It’s a Ray-Ban Thing
If you were an alien longing to look up some old friends, you’d probably use the Men in Black franchise like a high school yearbook. Certainly there’s no end to the menagerie of extra-terrestrial mutations, but after MIB and MIB2, they’re feeling their age–like your friends (but not yourself, of course) at high school reunions. Maybe that’s why this sequel opens with the introduction of a spanking new villain, Boris the Animal (Jemaine Clement of Flight of the Conchords). Breaking out of a prison on the moon built exclusively for him, Boris is headed back in time to get even with the man who put him there in 1969: Agent K, better known as Tommy Lee Jones.
With this Austin Powers-like premise and the injunction to “Do unto others before they do it unto you”, revenge becomes pre-venge. Thanks, time travel!
Once his partner and mentor disappears, and with him all traces that he ever existed in the first place, Agent J, better known as Will Smith, is more than a little pissed off. No, he feels abandoned. Appealing to his supervisor Agent O (Emma Thompson) to come clean about what all the mystery is about, he learns the painful meaning of, “Be careful when you ask questions you don’t want to hear the answers to.” Next thing he knows, Agent J must take the ultimate leap of faith–off a skyscraper, slingshotting himself back to the ‘60s. At stake are his old partner’s life and the little semblance of reality on which J has based his very own personality.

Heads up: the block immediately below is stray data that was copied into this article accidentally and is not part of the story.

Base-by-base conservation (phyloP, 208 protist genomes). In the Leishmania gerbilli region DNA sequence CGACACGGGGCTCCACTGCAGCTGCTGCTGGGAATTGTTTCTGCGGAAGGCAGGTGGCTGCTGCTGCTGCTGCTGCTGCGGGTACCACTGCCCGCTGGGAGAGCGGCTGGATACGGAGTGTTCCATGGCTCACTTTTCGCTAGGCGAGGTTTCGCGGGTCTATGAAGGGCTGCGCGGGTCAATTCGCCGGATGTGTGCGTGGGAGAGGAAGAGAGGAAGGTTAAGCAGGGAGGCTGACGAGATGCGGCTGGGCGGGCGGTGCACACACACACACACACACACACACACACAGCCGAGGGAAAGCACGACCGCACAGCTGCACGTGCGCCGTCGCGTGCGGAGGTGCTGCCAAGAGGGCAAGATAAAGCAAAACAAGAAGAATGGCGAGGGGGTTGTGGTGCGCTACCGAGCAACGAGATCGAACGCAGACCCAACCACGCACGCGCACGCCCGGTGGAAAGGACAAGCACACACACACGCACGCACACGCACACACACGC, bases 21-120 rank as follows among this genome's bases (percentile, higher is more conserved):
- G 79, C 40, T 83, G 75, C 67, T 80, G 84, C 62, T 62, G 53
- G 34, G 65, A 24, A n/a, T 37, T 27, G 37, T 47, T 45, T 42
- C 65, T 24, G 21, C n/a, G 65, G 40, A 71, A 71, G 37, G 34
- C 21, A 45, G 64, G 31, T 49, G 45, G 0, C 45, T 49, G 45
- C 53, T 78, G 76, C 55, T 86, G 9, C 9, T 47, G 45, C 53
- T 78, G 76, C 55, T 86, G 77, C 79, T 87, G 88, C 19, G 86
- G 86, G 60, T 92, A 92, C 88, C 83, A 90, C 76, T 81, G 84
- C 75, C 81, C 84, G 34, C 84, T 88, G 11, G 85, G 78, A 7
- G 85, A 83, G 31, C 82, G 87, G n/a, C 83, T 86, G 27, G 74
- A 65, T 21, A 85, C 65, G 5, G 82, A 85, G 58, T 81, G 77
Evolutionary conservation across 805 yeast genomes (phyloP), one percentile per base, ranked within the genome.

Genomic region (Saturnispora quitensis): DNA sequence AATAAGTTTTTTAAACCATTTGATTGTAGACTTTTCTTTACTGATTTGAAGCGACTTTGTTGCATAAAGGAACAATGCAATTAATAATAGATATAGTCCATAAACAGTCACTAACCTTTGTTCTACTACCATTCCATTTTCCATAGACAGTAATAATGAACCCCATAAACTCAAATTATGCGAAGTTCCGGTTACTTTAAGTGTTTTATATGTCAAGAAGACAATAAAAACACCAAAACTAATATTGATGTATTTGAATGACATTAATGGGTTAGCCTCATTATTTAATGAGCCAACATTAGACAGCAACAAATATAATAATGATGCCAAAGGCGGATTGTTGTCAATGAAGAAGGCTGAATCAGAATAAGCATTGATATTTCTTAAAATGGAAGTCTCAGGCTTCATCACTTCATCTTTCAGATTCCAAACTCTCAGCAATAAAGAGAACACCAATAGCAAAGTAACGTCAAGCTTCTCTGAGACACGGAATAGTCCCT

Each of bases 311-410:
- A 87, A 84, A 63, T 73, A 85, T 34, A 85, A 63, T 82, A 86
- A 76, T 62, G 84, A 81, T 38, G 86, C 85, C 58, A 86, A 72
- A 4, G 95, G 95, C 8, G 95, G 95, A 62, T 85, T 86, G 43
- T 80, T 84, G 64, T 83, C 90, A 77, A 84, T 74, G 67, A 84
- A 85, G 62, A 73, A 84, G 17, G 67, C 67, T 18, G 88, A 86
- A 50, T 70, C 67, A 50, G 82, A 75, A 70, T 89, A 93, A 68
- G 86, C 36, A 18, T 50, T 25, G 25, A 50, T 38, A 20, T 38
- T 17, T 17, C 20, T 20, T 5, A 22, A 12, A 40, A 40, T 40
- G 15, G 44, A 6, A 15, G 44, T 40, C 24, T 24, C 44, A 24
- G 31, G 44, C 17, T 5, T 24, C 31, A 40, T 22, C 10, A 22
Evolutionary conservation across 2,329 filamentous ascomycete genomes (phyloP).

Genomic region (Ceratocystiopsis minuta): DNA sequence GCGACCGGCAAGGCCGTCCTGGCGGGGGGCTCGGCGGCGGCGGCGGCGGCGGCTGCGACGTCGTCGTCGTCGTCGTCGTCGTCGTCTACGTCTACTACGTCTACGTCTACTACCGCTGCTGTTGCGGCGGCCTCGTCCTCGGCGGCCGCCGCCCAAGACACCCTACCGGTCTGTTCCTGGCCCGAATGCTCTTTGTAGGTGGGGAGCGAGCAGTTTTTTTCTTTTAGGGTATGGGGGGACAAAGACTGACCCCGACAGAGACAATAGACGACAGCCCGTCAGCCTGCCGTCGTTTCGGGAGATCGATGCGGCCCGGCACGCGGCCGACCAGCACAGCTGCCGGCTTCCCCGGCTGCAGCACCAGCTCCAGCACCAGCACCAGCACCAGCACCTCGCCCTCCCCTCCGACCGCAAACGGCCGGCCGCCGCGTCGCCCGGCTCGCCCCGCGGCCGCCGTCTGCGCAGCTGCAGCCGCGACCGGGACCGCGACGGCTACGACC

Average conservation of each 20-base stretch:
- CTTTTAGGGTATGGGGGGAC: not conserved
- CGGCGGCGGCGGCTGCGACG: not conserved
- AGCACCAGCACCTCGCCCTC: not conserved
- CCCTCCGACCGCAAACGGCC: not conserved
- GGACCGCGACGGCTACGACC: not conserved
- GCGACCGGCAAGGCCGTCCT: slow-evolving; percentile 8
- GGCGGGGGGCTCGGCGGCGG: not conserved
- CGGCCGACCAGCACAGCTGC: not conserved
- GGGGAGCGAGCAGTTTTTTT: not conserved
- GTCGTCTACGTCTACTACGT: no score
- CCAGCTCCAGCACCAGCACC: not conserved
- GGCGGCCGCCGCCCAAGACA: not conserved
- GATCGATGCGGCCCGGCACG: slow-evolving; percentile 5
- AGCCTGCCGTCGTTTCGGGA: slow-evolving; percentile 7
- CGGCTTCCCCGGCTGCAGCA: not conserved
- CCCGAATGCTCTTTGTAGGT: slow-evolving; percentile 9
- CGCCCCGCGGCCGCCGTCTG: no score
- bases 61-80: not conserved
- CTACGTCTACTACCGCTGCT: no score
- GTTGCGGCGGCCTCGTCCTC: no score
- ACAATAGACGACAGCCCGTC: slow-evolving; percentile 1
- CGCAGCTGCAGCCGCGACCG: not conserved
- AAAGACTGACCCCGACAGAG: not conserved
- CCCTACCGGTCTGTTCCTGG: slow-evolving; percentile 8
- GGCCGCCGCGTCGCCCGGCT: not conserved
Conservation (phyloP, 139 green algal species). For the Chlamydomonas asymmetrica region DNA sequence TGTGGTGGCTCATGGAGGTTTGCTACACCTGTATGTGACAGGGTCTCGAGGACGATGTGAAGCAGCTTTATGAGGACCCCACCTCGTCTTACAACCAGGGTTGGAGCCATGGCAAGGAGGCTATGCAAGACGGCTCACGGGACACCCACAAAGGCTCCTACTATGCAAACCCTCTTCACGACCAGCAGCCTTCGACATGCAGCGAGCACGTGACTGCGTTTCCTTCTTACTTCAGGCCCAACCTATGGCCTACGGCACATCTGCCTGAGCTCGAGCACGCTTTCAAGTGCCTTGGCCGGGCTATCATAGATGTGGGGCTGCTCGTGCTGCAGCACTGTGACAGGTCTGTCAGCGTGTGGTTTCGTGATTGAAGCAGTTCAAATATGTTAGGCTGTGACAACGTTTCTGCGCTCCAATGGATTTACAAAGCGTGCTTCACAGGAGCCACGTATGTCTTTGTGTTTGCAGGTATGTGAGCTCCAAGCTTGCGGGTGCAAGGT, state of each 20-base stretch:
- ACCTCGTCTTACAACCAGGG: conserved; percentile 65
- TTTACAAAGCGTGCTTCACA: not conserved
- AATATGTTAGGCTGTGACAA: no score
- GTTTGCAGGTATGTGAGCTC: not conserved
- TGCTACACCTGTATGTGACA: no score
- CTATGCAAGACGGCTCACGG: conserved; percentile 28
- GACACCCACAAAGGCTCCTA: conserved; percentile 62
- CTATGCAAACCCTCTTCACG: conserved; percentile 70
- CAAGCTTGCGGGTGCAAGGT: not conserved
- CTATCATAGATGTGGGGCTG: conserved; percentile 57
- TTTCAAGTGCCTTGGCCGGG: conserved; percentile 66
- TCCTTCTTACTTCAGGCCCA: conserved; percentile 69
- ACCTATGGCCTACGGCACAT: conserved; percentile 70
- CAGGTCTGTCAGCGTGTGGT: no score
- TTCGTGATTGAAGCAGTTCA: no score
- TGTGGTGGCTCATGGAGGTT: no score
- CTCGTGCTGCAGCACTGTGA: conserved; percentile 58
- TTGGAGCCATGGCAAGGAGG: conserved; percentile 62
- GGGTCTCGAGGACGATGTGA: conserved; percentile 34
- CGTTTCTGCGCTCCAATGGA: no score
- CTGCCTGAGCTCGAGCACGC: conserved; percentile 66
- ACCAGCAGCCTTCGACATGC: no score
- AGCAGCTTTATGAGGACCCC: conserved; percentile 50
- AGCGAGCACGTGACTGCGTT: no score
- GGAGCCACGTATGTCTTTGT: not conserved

Is there more than this riding on his succeeding? Gosh, yes. If Star Trek was “Wagon Train in space,” then MIB3 is “Invaders From Mars meets the Museum of Modern Art”–or watching The Revisionist History Channel.
Now, I don’t know about you, but it’s a relief not to be forced to witness yet another alien attack by the Planet Hasbro. Let’s have a cheer, too, for the supporting cast, led by Thompson, whose eulogy at a fallen agent’s funeral in an alien dialect sounds like a dolphin on helium. Josh Brolin as the twenty-something Agent K adds to the fun with a Texas barbecue twang that’s as stoic as it is sarcastic.
The good weird science is provided by an amorphic character named Griffin (Michael Stuhlbarg) who can see the future as a selection of collapsible realities, with everything possible but only a few things probable. Griffin is the quantum oracle, divining the fate of K and J as they go toe to toe with Boris. Think, Robin Williams’s Mork with a touch of Marty Feldman.
But the funniest performance in the movie is delivered by SNL alum Bill Hader as an MIB agent whose undercover identity is pop artist and culture icon Andy Warhol, the banality of whose celebrity existence is driving the poor agent bonkers. I could trace Hader’s performance back to the grumpy Get Smart character, Agent 13 (created by Mel Brooks and Buck Henry and most recently played by Bill Murray in the movie), dying to get reassigned from working undercover in everything from mail boxes to tree trunks. Hader can’t stand another minute of being Warhol, resulting in a whole new level of “I can’t take this anymore!” schtick.
Overall, when I did the math I found myself concluding that MIB3 is exponentially better than the first two. I went to this movie expecting to be bored to death and left planning to see it again.